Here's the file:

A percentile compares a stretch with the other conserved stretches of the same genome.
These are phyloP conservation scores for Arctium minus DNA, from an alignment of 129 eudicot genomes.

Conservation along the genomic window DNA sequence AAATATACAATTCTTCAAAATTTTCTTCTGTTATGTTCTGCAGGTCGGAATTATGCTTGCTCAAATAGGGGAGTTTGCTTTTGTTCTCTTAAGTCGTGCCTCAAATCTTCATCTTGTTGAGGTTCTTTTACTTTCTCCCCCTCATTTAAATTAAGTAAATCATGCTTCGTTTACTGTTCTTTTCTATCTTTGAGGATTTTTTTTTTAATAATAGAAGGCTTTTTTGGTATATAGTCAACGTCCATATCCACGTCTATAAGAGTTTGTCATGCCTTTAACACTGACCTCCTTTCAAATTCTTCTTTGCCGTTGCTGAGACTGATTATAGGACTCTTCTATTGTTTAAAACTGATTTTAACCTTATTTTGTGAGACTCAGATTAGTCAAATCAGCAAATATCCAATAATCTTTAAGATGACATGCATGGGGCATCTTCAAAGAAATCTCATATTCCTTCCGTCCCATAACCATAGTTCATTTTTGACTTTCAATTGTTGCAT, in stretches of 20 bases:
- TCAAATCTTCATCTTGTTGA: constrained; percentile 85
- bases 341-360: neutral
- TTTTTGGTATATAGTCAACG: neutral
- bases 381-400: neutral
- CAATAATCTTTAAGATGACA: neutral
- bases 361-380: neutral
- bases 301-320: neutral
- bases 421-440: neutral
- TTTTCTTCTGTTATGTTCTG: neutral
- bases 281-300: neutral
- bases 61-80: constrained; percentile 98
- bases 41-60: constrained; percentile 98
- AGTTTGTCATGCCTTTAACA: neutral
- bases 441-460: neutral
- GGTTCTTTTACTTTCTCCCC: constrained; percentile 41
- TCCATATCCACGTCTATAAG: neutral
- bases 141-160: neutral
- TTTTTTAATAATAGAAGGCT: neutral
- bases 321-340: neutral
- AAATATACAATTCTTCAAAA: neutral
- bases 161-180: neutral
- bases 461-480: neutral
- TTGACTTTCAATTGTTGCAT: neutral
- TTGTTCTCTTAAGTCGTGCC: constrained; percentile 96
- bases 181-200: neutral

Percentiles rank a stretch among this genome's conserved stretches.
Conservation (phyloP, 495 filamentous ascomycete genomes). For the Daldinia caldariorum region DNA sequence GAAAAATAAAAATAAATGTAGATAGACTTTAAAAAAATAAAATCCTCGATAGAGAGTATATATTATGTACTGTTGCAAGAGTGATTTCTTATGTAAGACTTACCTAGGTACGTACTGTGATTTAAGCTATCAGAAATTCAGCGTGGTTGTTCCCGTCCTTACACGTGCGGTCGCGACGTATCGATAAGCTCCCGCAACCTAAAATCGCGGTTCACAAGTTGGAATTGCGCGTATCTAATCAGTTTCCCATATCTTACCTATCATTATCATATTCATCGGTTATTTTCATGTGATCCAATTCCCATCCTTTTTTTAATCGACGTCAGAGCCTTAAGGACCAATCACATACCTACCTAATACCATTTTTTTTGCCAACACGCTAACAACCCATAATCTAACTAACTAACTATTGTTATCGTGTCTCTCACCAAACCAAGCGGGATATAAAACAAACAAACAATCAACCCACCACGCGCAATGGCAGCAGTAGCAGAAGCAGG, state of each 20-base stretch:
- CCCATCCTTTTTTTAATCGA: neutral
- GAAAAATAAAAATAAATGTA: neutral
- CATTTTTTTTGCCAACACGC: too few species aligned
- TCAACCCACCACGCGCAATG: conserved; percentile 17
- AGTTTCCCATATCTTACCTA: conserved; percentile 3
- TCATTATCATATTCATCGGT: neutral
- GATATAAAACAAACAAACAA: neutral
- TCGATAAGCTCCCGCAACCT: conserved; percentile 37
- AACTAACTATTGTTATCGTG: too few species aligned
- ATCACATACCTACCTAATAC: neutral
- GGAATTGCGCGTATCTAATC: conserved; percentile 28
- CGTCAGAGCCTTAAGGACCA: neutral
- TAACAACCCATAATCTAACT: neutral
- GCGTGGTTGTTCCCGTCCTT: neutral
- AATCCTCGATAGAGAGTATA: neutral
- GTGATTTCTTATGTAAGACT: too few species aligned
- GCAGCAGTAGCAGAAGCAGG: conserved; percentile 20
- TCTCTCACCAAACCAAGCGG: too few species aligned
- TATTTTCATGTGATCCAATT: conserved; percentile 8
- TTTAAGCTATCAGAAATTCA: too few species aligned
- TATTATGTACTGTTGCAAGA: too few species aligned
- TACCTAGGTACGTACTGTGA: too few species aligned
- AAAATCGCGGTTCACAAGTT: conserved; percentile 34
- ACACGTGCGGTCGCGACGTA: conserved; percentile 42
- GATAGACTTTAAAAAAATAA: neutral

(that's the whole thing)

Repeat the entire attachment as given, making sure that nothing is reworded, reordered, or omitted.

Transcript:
A percentile compares a stretch with the other conserved stretches of the same genome.
These are phyloP conservation scores for Arctium minus DNA, from an alignment of 129 eudicot genomes.

Conservation along the genomic window DNA sequence AAATATACAATTCTTCAAAATTTTCTTCTGTTATGTTCTGCAGGTCGGAATTATGCTTGCTCAAATAGGGGAGTTTGCTTTTGTTCTCTTAAGTCGTGCCTCAAATCTTCATCTTGTTGAGGTTCTTTTACTTTCTCCCCCTCATTTAAATTAAGTAAATCATGCTTCGTTTACTGTTCTTTTCTATCTTTGAGGATTTTTTTTTTAATAATAGAAGGCTTTTTTGGTATATAGTCAACGTCCATATCCACGTCTATAAGAGTTTGTCATGCCTTTAACACTGACCTCCTTTCAAATTCTTCTTTGCCGTTGCTGAGACTGATTATAGGACTCTTCTATTGTTTAAAACTGATTTTAACCTTATTTTGTGAGACTCAGATTAGTCAAATCAGCAAATATCCAATAATCTTTAAGATGACATGCATGGGGCATCTTCAAAGAAATCTCATATTCCTTCCGTCCCATAACCATAGTTCATTTTTGACTTTCAATTGTTGCAT, in stretches of 20 bases:
- TCAAATCTTCATCTTGTTGA: constrained; percentile 85
- bases 341-360: neutral
- TTTTTGGTATATAGTCAACG: neutral
- bases 381-400: neutral
- CAATAATCTTTAAGATGACA: neutral
- bases 361-380: neutral
- bases 301-320: neutral
- bases 421-440: neutral
- TTTTCTTCTGTTATGTTCTG: neutral
- bases 281-300: neutral
- bases 61-80: constrained; percentile 98
- bases 41-60: constrained; percentile 98
- AGTTTGTCATGCCTTTAACA: neutral
- bases 441-460: neutral
- GGTTCTTTTACTTTCTCCCC: constrained; percentile 41
- TCCATATCCACGTCTATAAG: neutral
- bases 141-160: neutral
- TTTTTTAATAATAGAAGGCT: neutral
- bases 321-340: neutral
- AAATATACAATTCTTCAAAA: neutral
- bases 161-180: neutral
- bases 461-480: neutral
- TTGACTTTCAATTGTTGCAT: neutral
- TTGTTCTCTTAAGTCGTGCC: constrained; percentile 96
- bases 181-200: neutral

Percentiles rank a stretch among this genome's conserved stretches.
Conservation (phyloP, 495 filamentous ascomycete genomes). For the Daldinia caldariorum region DNA sequence GAAAAATAAAAATAAATGTAGATAGACTTTAAAAAAATAAAATCCTCGATAGAGAGTATATATTATGTACTGTTGCAAGAGTGATTTCTTATGTAAGACTTACCTAGGTACGTACTGTGATTTAAGCTATCAGAAATTCAGCGTGGTTGTTCCCGTCCTTACACGTGCGGTCGCGACGTATCGATAAGCTCCCGCAACCTAAAATCGCGGTTCACAAGTTGGAATTGCGCGTATCTAATCAGTTTCCCATATCTTACCTATCATTATCATATTCATCGGTTATTTTCATGTGATCCAATTCCCATCCTTTTTTTAATCGACGTCAGAGCCTTAAGGACCAATCACATACCTACCTAATACCATTTTTTTTGCCAACACGCTAACAACCCATAATCTAACTAACTAACTATTGTTATCGTGTCTCTCACCAAACCAAGCGGGATATAAAACAAACAAACAATCAACCCACCACGCGCAATGGCAGCAGTAGCAGAAGCAGG, state of each 20-base stretch:
- CCCATCCTTTTTTTAATCGA: neutral
- GAAAAATAAAAATAAATGTA: neutral
- CATTTTTTTTGCCAACACGC: too few species aligned
- TCAACCCACCACGCGCAATG: conserved; percentile 17
- AGTTTCCCATATCTTACCTA: conserved; percentile 3
- TCATTATCATATTCATCGGT: neutral
- GATATAAAACAAACAAACAA: neutral
- TCGATAAGCTCCCGCAACCT: conserved; percentile 37
- AACTAACTATTGTTATCGTG: too few species aligned
- ATCACATACCTACCTAATAC: neutral
- GGAATTGCGCGTATCTAATC: conserved; percentile 28
- CGTCAGAGCCTTAAGGACCA: neutral
- TAACAACCCATAATCTAACT: neutral
- GCGTGGTTGTTCCCGTCCTT: neutral
- AATCCTCGATAGAGAGTATA: neutral
- GTGATTTCTTATGTAAGACT: too few species aligned
- GCAGCAGTAGCAGAAGCAGG: conserved; percentile 20
- TCTCTCACCAAACCAAGCGG: too few species aligned
- TATTTTCATGTGATCCAATT: conserved; percentile 8
- TTTAAGCTATCAGAAATTCA: too few species aligned
- TATTATGTACTGTTGCAAGA: too few species aligned
- TACCTAGGTACGTACTGTGA: too few species aligned
- AAAATCGCGGTTCACAAGTT: conserved; percentile 34
- ACACGTGCGGTCGCGACGTA: conserved; percentile 42
- GATAGACTTTAAAAAAATAA: neutral